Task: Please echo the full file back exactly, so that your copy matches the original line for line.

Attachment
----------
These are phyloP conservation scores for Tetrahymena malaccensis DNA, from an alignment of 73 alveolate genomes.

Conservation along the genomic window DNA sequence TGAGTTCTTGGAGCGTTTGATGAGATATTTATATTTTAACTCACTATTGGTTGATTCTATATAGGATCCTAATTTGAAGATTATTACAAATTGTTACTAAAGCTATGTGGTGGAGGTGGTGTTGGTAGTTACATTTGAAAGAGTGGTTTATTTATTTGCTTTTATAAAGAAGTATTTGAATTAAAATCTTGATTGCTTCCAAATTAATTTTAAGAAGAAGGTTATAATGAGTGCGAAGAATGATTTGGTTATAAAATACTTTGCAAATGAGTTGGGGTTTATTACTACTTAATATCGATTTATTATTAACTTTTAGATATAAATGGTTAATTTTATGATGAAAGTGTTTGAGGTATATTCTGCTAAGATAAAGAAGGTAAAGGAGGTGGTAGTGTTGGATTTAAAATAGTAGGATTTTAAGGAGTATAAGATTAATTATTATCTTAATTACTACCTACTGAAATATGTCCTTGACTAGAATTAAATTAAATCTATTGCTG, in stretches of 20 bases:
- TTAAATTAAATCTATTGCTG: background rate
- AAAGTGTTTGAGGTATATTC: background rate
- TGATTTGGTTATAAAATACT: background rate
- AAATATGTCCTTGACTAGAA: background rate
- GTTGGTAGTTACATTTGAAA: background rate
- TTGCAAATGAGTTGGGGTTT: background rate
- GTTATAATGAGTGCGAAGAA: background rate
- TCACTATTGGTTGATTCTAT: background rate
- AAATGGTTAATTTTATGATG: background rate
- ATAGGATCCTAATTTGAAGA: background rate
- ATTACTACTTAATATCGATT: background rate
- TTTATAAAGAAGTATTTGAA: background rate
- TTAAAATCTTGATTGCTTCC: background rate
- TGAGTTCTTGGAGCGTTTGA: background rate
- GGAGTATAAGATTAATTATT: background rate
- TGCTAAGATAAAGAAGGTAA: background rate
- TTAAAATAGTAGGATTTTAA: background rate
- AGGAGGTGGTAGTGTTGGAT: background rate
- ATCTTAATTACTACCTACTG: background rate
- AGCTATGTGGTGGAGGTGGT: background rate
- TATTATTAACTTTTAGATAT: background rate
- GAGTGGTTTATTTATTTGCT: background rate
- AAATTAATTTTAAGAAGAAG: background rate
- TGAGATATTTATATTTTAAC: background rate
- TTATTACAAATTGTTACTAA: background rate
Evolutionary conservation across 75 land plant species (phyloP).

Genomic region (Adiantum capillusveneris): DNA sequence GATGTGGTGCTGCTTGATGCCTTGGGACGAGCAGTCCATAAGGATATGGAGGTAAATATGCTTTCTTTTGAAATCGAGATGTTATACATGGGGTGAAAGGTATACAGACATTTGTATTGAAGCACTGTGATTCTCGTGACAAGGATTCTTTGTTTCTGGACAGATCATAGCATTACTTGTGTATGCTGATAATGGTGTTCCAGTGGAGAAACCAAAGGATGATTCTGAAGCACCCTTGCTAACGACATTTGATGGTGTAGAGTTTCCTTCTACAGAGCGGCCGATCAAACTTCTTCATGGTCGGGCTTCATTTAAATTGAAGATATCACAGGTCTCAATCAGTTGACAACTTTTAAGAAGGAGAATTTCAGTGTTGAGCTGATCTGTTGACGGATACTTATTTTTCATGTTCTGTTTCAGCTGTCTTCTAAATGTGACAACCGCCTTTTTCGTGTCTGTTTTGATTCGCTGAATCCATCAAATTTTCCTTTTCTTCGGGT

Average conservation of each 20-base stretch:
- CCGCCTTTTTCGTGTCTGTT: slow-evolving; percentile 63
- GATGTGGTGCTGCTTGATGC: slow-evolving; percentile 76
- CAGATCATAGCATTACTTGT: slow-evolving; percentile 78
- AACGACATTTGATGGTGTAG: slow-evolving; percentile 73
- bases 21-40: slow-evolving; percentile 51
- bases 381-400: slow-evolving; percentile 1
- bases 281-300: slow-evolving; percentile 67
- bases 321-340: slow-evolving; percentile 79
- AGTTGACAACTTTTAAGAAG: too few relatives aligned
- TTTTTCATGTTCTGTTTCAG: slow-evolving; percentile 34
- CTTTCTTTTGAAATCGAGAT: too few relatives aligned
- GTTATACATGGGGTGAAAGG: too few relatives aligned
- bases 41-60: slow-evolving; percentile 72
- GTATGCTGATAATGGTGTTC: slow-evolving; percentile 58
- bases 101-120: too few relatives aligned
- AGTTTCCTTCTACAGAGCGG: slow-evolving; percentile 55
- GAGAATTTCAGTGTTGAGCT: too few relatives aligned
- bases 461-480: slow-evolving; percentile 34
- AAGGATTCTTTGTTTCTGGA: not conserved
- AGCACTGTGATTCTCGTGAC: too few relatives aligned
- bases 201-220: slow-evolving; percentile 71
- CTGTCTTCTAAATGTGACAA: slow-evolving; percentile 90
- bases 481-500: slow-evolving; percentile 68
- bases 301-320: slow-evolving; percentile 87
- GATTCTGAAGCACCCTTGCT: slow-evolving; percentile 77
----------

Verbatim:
These are phyloP conservation scores for Tetrahymena malaccensis DNA, from an alignment of 73 alveolate genomes.

Conservation along the genomic window DNA sequence TGAGTTCTTGGAGCGTTTGATGAGATATTTATATTTTAACTCACTATTGGTTGATTCTATATAGGATCCTAATTTGAAGATTATTACAAATTGTTACTAAAGCTATGTGGTGGAGGTGGTGTTGGTAGTTACATTTGAAAGAGTGGTTTATTTATTTGCTTTTATAAAGAAGTATTTGAATTAAAATCTTGATTGCTTCCAAATTAATTTTAAGAAGAAGGTTATAATGAGTGCGAAGAATGATTTGGTTATAAAATACTTTGCAAATGAGTTGGGGTTTATTACTACTTAATATCGATTTATTATTAACTTTTAGATATAAATGGTTAATTTTATGATGAAAGTGTTTGAGGTATATTCTGCTAAGATAAAGAAGGTAAAGGAGGTGGTAGTGTTGGATTTAAAATAGTAGGATTTTAAGGAGTATAAGATTAATTATTATCTTAATTACTACCTACTGAAATATGTCCTTGACTAGAATTAAATTAAATCTATTGCTG, in stretches of 20 bases:
- TTAAATTAAATCTATTGCTG: background rate
- AAAGTGTTTGAGGTATATTC: background rate
- TGATTTGGTTATAAAATACT: background rate
- AAATATGTCCTTGACTAGAA: background rate
- GTTGGTAGTTACATTTGAAA: background rate
- TTGCAAATGAGTTGGGGTTT: background rate
- GTTATAATGAGTGCGAAGAA: background rate
- TCACTATTGGTTGATTCTAT: background rate
- AAATGGTTAATTTTATGATG: background rate
- ATAGGATCCTAATTTGAAGA: background rate
- ATTACTACTTAATATCGATT: background rate
- TTTATAAAGAAGTATTTGAA: background rate
- TTAAAATCTTGATTGCTTCC: background rate
- TGAGTTCTTGGAGCGTTTGA: background rate
- GGAGTATAAGATTAATTATT: background rate
- TGCTAAGATAAAGAAGGTAA: background rate
- TTAAAATAGTAGGATTTTAA: background rate
- AGGAGGTGGTAGTGTTGGAT: background rate
- ATCTTAATTACTACCTACTG: background rate
- AGCTATGTGGTGGAGGTGGT: background rate
- TATTATTAACTTTTAGATAT: background rate
- GAGTGGTTTATTTATTTGCT: background rate
- AAATTAATTTTAAGAAGAAG: background rate
- TGAGATATTTATATTTTAAC: background rate
- TTATTACAAATTGTTACTAA: background rate
Evolutionary conservation across 75 land plant species (phyloP).

Genomic region (Adiantum capillusveneris): DNA sequence GATGTGGTGCTGCTTGATGCCTTGGGACGAGCAGTCCATAAGGATATGGAGGTAAATATGCTTTCTTTTGAAATCGAGATGTTATACATGGGGTGAAAGGTATACAGACATTTGTATTGAAGCACTGTGATTCTCGTGACAAGGATTCTTTGTTTCTGGACAGATCATAGCATTACTTGTGTATGCTGATAATGGTGTTCCAGTGGAGAAACCAAAGGATGATTCTGAAGCACCCTTGCTAACGACATTTGATGGTGTAGAGTTTCCTTCTACAGAGCGGCCGATCAAACTTCTTCATGGTCGGGCTTCATTTAAATTGAAGATATCACAGGTCTCAATCAGTTGACAACTTTTAAGAAGGAGAATTTCAGTGTTGAGCTGATCTGTTGACGGATACTTATTTTTCATGTTCTGTTTCAGCTGTCTTCTAAATGTGACAACCGCCTTTTTCGTGTCTGTTTTGATTCGCTGAATCCATCAAATTTTCCTTTTCTTCGGGT

Average conservation of each 20-base stretch:
- CCGCCTTTTTCGTGTCTGTT: slow-evolving; percentile 63
- GATGTGGTGCTGCTTGATGC: slow-evolving; percentile 76
- CAGATCATAGCATTACTTGT: slow-evolving; percentile 78
- AACGACATTTGATGGTGTAG: slow-evolving; percentile 73
- bases 21-40: slow-evolving; percentile 51
- bases 381-400: slow-evolving; percentile 1
- bases 281-300: slow-evolving; percentile 67
- bases 321-340: slow-evolving; percentile 79
- AGTTGACAACTTTTAAGAAG: too few relatives aligned
- TTTTTCATGTTCTGTTTCAG: slow-evolving; percentile 34
- CTTTCTTTTGAAATCGAGAT: too few relatives aligned
- GTTATACATGGGGTGAAAGG: too few relatives aligned
- bases 41-60: slow-evolving; percentile 72
- GTATGCTGATAATGGTGTTC: slow-evolving; percentile 58
- bases 101-120: too few relatives aligned
- AGTTTCCTTCTACAGAGCGG: slow-evolving; percentile 55
- GAGAATTTCAGTGTTGAGCT: too few relatives aligned
- bases 461-480: slow-evolving; percentile 34
- AAGGATTCTTTGTTTCTGGA: not conserved
- AGCACTGTGATTCTCGTGAC: too few relatives aligned
- bases 201-220: slow-evolving; percentile 71
- CTGTCTTCTAAATGTGACAA: slow-evolving; percentile 90
- bases 481-500: slow-evolving; percentile 68
- bases 301-320: slow-evolving; percentile 87
- GATTCTGAAGCACCCTTGCT: slow-evolving; percentile 77